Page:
But of course, just because a company has thrown a lot of money into R&D and capex doesn’t necessarily mean that it will generate better returns for its shareholders. See the chart below, which shows the relative performance of the broad S&P 500 Index versus the 50 stocks (sector-neutral) in the S&P 500 that have the highest ratios of capex and R&D spending (relative to their market capitalizations). Since the start of 2018, companies spending the most (in relative terms) on capex and R&D have underperformed the broad index.

The line graph shows the Goldman Sachs Capex and the Research and Development basket in comparison to the S&P 500 from January 2018 through November 19, 2019. It is indexed to show the level on January 1, 2018, at 100. If it is above 100, it shows the basket is outperforming. The graph shows that since October 2019, this ratio has been increasing, but still remains below 100.

For a more specific example, recall the smartphone wars. Between 2005 and 2007, Nokia spent a total of $13.4 billion on R&D—that’s almost seven times what Apple spent on R&D over the same period ($2.0 billion). We all know who won that battle. (Since the start of 2005, Apple’s stock price has risen over +5,600%. Nokia’s has fallen almost -80%.)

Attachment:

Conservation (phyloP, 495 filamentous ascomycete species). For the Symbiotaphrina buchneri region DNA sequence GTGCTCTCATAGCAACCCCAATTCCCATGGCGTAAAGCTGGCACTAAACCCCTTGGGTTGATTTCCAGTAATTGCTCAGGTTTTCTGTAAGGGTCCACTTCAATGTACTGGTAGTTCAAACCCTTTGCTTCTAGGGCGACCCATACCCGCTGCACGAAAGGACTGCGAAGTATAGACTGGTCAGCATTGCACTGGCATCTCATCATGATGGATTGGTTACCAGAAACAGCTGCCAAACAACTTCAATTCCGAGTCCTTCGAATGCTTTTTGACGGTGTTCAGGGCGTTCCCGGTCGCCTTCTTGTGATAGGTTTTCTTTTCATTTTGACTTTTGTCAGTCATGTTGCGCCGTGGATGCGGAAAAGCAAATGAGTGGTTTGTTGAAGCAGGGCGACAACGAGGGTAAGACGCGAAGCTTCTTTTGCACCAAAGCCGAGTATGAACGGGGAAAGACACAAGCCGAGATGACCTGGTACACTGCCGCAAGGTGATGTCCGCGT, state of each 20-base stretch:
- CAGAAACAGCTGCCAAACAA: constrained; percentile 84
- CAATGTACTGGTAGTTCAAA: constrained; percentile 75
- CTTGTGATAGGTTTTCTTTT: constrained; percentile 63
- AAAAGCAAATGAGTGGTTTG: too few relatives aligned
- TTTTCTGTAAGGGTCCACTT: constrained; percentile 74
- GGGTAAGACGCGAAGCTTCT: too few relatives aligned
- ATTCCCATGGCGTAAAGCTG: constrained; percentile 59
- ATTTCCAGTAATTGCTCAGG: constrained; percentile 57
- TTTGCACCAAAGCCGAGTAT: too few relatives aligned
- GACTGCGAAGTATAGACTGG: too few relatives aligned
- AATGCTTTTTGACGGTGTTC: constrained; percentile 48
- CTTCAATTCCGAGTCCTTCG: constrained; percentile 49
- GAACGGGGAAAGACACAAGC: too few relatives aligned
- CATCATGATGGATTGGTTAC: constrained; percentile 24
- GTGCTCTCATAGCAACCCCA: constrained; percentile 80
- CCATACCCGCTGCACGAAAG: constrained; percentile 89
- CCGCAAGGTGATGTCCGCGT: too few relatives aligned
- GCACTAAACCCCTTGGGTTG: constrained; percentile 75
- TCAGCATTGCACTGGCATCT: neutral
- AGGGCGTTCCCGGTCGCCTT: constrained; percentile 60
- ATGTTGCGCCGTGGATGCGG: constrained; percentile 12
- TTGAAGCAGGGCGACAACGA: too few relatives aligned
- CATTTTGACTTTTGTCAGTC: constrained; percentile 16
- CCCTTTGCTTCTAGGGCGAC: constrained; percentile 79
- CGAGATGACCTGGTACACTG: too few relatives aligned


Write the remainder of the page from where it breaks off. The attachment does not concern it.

We think that the market is abound with opportunities to benefit from innovation, but there are no shortcuts to finding them.

The point is that capital needs to be deployed efficiently and effectively in order to create shareholder value. We think that the market is abound with opportunities to benefit from innovation, but there are no shortcuts to finding them. An active and discerning approach to stock selection seems to be the most prudent way to find the companies that can successfully invest for the future and, in turn, create shareholder value.

 

1 Source: PredictIt, Bloomberg Financial L.P. Data is as of November 22, 2019.

 

All market and economic data as of November 2019 and sourced from Bloomberg and FactSet unless otherwise stated.

We believe the information contained in this material to be reliable but do not warrant its accuracy or completeness. Opinions, estimates, and investment strategies and views expressed in this document constitute our judgment based on current market conditions and are subject to change without notice.

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  • Past performance is not indicative of future results. You may not invest directly in an index.
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  • The MSCI China Index captures large- and mid-cap representation across China H shares, B shares, Red chips, P chips and foreign listings (e.g., ADRs). With 459 constituents, the index covers about 85% of this China equity universe. Currently, the index also includes Large Cap A shares represented at 5% of their free float adjusted market capitalization.
  • The Standard and Poor’s 500 Index is a capitalization-weighted index of 500 stocks. The index is designed to measure performance of the broad domestic economy through changes in the aggregate market value of 500 stocks representing all major industries. The index was developed with a base level of 10 for the 1941–43 base period.